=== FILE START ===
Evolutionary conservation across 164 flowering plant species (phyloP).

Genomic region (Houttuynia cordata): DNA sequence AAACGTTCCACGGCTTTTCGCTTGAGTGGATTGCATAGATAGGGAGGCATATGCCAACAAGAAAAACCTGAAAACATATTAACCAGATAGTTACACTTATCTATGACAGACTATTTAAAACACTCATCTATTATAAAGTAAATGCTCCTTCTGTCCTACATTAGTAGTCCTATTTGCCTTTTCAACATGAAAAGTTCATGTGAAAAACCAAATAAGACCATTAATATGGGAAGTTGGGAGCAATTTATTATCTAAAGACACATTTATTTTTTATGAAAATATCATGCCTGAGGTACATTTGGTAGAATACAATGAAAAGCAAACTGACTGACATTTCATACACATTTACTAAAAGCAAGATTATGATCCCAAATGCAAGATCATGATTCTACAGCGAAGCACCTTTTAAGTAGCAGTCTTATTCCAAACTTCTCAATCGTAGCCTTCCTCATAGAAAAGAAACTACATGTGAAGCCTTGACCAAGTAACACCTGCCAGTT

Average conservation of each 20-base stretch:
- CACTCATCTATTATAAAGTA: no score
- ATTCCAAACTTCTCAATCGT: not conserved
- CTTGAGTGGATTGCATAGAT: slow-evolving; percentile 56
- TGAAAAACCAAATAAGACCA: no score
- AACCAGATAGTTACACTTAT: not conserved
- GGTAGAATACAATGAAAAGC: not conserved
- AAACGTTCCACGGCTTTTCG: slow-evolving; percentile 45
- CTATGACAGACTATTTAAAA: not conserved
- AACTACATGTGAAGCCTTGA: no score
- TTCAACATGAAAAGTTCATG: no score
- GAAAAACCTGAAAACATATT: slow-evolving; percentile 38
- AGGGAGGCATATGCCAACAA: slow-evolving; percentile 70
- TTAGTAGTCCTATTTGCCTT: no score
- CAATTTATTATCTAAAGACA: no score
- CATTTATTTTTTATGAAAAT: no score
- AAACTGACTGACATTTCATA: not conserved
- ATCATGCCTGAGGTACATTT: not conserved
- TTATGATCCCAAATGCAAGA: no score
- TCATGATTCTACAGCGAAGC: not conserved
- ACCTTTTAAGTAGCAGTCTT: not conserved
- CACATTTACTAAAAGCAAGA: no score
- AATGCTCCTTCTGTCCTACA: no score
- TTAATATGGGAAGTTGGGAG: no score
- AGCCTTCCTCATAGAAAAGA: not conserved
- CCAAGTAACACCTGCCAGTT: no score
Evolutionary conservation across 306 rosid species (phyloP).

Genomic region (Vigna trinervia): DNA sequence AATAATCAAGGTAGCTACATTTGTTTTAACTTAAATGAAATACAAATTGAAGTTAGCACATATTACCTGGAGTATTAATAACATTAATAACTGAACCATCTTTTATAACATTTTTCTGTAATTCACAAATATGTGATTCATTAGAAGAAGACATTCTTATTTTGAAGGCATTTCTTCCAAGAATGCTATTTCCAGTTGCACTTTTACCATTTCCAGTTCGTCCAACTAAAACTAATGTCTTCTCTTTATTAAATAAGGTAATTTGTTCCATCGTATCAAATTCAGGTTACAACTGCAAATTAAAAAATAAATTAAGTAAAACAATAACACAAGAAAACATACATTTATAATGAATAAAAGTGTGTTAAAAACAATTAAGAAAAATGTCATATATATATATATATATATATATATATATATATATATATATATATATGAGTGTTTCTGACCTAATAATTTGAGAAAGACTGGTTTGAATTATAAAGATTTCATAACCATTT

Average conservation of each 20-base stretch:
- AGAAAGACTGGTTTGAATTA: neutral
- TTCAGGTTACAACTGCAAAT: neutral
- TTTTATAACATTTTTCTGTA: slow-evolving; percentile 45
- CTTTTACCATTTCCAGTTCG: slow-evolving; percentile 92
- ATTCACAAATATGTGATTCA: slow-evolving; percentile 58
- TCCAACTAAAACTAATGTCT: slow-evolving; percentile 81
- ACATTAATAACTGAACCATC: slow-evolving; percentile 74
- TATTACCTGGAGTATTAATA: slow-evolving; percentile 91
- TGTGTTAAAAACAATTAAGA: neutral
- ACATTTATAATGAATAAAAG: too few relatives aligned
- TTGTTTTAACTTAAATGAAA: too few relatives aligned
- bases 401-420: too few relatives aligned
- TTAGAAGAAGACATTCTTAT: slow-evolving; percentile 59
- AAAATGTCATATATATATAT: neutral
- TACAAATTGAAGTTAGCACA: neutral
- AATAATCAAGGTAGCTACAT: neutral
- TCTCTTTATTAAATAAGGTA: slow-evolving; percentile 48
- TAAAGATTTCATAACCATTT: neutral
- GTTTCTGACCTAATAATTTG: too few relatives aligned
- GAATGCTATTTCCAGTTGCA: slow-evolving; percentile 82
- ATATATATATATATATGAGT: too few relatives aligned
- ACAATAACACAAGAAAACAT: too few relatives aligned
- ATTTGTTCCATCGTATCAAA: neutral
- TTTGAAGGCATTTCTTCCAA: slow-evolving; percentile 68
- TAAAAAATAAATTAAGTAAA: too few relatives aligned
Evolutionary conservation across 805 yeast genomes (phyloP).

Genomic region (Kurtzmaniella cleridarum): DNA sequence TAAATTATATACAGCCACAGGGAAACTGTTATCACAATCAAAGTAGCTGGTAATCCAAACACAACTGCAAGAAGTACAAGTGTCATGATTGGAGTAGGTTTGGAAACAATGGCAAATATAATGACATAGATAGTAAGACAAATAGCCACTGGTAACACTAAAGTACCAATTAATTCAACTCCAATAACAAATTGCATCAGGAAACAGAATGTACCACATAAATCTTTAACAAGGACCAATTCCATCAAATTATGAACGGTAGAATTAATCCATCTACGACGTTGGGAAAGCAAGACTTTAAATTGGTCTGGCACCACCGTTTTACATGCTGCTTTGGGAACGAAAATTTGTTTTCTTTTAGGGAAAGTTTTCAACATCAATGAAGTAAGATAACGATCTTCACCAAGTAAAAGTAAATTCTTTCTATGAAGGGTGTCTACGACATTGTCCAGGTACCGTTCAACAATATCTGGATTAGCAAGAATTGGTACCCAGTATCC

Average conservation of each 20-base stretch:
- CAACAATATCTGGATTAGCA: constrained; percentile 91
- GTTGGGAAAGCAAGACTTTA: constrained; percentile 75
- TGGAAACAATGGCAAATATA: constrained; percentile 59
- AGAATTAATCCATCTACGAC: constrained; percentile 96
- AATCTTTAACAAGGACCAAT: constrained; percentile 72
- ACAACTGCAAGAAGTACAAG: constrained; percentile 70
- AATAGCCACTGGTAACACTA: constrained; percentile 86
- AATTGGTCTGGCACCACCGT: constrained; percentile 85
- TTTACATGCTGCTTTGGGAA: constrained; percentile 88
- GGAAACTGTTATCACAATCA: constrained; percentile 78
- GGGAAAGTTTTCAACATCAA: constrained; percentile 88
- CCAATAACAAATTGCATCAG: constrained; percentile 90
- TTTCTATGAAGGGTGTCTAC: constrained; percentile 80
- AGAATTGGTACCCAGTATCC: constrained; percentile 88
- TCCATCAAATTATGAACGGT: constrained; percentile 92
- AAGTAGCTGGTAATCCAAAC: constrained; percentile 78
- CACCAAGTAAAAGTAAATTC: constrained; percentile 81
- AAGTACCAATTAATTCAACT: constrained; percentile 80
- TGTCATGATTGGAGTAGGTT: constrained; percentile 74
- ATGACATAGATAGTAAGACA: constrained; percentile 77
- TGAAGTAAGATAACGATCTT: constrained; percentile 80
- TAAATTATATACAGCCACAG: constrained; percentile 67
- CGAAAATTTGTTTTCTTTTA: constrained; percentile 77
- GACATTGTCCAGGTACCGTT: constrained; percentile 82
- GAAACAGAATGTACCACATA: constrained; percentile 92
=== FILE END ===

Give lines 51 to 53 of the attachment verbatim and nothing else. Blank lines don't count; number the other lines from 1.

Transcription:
- GAATGCTATTTCCAGTTGCA: slow-evolving; percentile 82
- ATATATATATATATATGAGT: too few relatives aligned
- ACAATAACACAAGAAAACAT: too few relatives aligned